The Weeknd is having a great week. In addition to selling 367k copies of his new album, Starboy, every track on the album is currently charting on the Billboard Hot 100. According to the 26-year-old superstar, however, the album would have never been finished without the addition of some much-needed assistance.
In a wide-ranging interview with The Guardian, published Saturday (December 3), the artist born Abel Tesfaye admits that drugs played a heavy role in the creation of his third major label full-length. “Even on this new album. You have writer’s block. And sometimes you’re like, I can’t do this sober,” explained The Weeknd.
Given the success of his drug-fueled hit single "Can't Feel My Face" off his previous album Beauty Behind The Madness, and his place in the rise of what Nathan S. once described as "overdose R&B," The Weeknd's admission is far from surprising. It is, however, somewhat concerning if a byproduct of his drinking or drug abuse is memory loss.
Later in the feature, as their conversation was coming to a close, author Tom Lamont described a candid back-and-forth which took place after he asked The Weeknd about finding inspiration for his material. After explaining that the room the two were sitting in is "a story" and could be "a song," The Weeknd revealed that he doesn't write down song ideas and, as a result, relies only on his memories.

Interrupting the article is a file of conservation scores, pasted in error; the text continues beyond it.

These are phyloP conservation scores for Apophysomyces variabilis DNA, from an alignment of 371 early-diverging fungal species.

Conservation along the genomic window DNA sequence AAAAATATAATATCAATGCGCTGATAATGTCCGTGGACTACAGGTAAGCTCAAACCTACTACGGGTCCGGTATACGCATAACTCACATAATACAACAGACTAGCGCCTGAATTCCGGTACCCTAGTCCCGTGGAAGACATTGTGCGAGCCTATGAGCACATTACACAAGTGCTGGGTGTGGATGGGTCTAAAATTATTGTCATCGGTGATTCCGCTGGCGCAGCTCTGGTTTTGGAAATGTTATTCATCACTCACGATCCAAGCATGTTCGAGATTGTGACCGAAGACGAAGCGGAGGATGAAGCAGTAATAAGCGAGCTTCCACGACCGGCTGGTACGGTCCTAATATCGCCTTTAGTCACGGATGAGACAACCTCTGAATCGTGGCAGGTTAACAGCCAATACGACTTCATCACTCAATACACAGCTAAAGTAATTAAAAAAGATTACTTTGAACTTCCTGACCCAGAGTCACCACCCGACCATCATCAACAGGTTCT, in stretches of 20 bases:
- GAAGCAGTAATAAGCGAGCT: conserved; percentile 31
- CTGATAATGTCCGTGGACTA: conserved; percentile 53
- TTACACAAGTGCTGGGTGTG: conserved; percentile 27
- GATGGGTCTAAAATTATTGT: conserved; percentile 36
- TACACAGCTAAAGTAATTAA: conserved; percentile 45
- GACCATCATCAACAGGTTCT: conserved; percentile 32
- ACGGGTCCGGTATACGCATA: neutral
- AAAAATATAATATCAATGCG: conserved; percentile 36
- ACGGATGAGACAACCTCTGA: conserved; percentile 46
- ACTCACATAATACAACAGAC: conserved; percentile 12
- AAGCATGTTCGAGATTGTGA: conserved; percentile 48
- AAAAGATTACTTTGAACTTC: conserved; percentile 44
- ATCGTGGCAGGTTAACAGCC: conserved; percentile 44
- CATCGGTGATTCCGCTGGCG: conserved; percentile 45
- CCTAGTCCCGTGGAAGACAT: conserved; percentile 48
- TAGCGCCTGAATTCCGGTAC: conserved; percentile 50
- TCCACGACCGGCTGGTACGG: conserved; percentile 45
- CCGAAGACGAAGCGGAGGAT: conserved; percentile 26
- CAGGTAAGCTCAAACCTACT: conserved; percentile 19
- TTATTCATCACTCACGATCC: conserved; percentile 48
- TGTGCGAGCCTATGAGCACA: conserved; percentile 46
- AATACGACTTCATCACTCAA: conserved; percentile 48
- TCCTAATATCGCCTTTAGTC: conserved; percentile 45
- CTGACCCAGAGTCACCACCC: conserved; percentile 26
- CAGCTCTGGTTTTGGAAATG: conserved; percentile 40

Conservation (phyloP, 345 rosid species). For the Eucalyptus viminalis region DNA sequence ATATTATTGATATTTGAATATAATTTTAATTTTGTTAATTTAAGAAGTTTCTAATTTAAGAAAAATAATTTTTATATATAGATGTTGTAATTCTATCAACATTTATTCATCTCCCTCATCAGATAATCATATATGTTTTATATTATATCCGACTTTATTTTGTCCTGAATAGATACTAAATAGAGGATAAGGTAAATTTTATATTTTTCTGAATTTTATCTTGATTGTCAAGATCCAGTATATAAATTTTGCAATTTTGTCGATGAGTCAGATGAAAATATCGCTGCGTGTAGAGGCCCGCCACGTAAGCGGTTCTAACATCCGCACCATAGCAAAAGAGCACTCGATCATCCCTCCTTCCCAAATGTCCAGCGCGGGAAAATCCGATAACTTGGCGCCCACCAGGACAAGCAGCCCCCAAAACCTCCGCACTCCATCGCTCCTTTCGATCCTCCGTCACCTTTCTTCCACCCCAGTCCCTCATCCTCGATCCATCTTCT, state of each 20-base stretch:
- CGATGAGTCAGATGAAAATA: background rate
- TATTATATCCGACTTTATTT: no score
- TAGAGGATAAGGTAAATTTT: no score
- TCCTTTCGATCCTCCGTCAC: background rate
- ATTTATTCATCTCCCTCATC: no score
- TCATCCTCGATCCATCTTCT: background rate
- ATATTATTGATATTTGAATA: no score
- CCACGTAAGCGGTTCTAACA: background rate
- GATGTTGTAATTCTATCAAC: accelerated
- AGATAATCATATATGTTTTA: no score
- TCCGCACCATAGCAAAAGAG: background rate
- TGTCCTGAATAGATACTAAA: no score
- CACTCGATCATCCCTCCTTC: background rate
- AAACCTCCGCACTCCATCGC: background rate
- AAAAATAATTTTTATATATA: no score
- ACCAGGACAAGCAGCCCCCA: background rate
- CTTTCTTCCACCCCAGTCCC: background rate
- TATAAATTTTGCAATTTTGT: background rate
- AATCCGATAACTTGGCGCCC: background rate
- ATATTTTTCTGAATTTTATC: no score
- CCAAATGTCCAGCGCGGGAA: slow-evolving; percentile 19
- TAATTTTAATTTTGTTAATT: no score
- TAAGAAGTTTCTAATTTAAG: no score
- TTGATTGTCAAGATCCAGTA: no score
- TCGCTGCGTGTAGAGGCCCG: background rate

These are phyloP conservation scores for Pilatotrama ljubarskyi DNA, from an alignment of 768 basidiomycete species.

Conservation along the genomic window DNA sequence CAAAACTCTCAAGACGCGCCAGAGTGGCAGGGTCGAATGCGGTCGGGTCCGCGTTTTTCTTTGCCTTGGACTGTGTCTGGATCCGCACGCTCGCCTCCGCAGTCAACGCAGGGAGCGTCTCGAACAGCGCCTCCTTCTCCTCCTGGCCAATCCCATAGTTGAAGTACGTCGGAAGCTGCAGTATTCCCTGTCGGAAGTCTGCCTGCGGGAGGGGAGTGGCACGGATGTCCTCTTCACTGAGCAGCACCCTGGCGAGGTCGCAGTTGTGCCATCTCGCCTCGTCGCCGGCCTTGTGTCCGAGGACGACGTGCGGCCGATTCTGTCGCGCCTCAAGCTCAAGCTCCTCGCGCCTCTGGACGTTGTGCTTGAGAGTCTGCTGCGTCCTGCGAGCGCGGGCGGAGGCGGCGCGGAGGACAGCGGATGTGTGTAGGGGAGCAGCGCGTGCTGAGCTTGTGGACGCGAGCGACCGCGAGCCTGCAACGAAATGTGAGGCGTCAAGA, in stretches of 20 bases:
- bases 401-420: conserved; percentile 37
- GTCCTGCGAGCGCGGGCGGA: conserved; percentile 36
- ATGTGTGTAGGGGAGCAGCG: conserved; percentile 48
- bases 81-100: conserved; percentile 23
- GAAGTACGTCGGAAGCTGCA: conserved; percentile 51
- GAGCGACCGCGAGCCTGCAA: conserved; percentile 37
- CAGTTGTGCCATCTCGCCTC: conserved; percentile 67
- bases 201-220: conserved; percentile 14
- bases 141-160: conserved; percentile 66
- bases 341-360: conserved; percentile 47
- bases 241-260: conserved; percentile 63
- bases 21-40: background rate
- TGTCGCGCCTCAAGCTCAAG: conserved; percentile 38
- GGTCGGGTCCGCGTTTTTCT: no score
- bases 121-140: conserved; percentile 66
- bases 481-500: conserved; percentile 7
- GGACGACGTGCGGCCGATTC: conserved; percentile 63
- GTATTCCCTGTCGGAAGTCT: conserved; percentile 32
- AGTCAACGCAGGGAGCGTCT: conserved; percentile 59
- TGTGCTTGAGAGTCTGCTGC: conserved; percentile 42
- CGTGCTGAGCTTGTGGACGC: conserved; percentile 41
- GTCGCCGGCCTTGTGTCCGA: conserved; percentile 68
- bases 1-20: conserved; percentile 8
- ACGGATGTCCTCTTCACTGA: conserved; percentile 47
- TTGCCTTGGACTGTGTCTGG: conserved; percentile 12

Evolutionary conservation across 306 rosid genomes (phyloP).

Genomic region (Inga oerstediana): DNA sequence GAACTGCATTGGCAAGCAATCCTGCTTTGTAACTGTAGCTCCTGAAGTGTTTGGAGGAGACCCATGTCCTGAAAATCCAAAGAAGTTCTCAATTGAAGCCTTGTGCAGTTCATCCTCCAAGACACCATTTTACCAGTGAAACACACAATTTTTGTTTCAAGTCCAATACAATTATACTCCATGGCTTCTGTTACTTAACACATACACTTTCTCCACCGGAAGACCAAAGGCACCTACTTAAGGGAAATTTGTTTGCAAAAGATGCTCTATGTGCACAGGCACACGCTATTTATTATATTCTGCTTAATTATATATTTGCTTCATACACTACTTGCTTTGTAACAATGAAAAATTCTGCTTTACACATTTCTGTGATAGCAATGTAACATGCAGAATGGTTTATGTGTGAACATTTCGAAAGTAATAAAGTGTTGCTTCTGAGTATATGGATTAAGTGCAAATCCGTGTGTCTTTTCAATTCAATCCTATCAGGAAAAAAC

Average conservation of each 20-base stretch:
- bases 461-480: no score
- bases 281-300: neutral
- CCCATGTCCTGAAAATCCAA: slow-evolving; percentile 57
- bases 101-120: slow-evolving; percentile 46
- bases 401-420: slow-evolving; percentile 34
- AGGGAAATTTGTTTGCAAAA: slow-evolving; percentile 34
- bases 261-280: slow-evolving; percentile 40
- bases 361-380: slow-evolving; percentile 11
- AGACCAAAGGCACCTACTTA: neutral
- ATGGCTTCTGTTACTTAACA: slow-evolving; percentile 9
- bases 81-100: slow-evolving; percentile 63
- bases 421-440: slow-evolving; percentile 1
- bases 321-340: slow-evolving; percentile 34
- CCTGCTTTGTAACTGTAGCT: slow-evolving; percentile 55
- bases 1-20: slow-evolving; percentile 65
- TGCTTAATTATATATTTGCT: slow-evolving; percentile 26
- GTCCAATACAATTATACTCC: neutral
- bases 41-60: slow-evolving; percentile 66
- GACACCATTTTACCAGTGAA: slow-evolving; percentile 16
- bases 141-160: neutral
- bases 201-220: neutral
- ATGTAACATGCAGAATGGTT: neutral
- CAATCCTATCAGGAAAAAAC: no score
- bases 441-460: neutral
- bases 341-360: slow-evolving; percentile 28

At first, this technique might seem silly, but it's actually the perfect approach for an artist. If the idea is to create art that is unforgettable for the consumer, the art must originate as unforgettable for the artist—unless, of course, the artist forgot their own blueprint because they had too much to drink.
The Weeknd: If it doesn’t stay in the mental archive, it wasn’t meant to be.
Lamont: Even though tonight you might go out and get plastered?
The Weeknd: Yeah.
Lamont: You’ll have lost so much music this way.
The Weeknd: I’ve lost so much music.
Obviously, The Weeknd is not the first artist to record material under the influence or use alcohol as a helping hand for writer's block. But given the dramatic rise in overdose deaths in the United States in 2016, coupled with the fact alcohol is the fourth leading preventable cause of death in the United States, forgetting the melody or lyrics to a potential hit song should be the least of his worries.
Given the amount of inherent stress that comes with being a world-renowned pop star, staying healthy should ultimately be his top priority.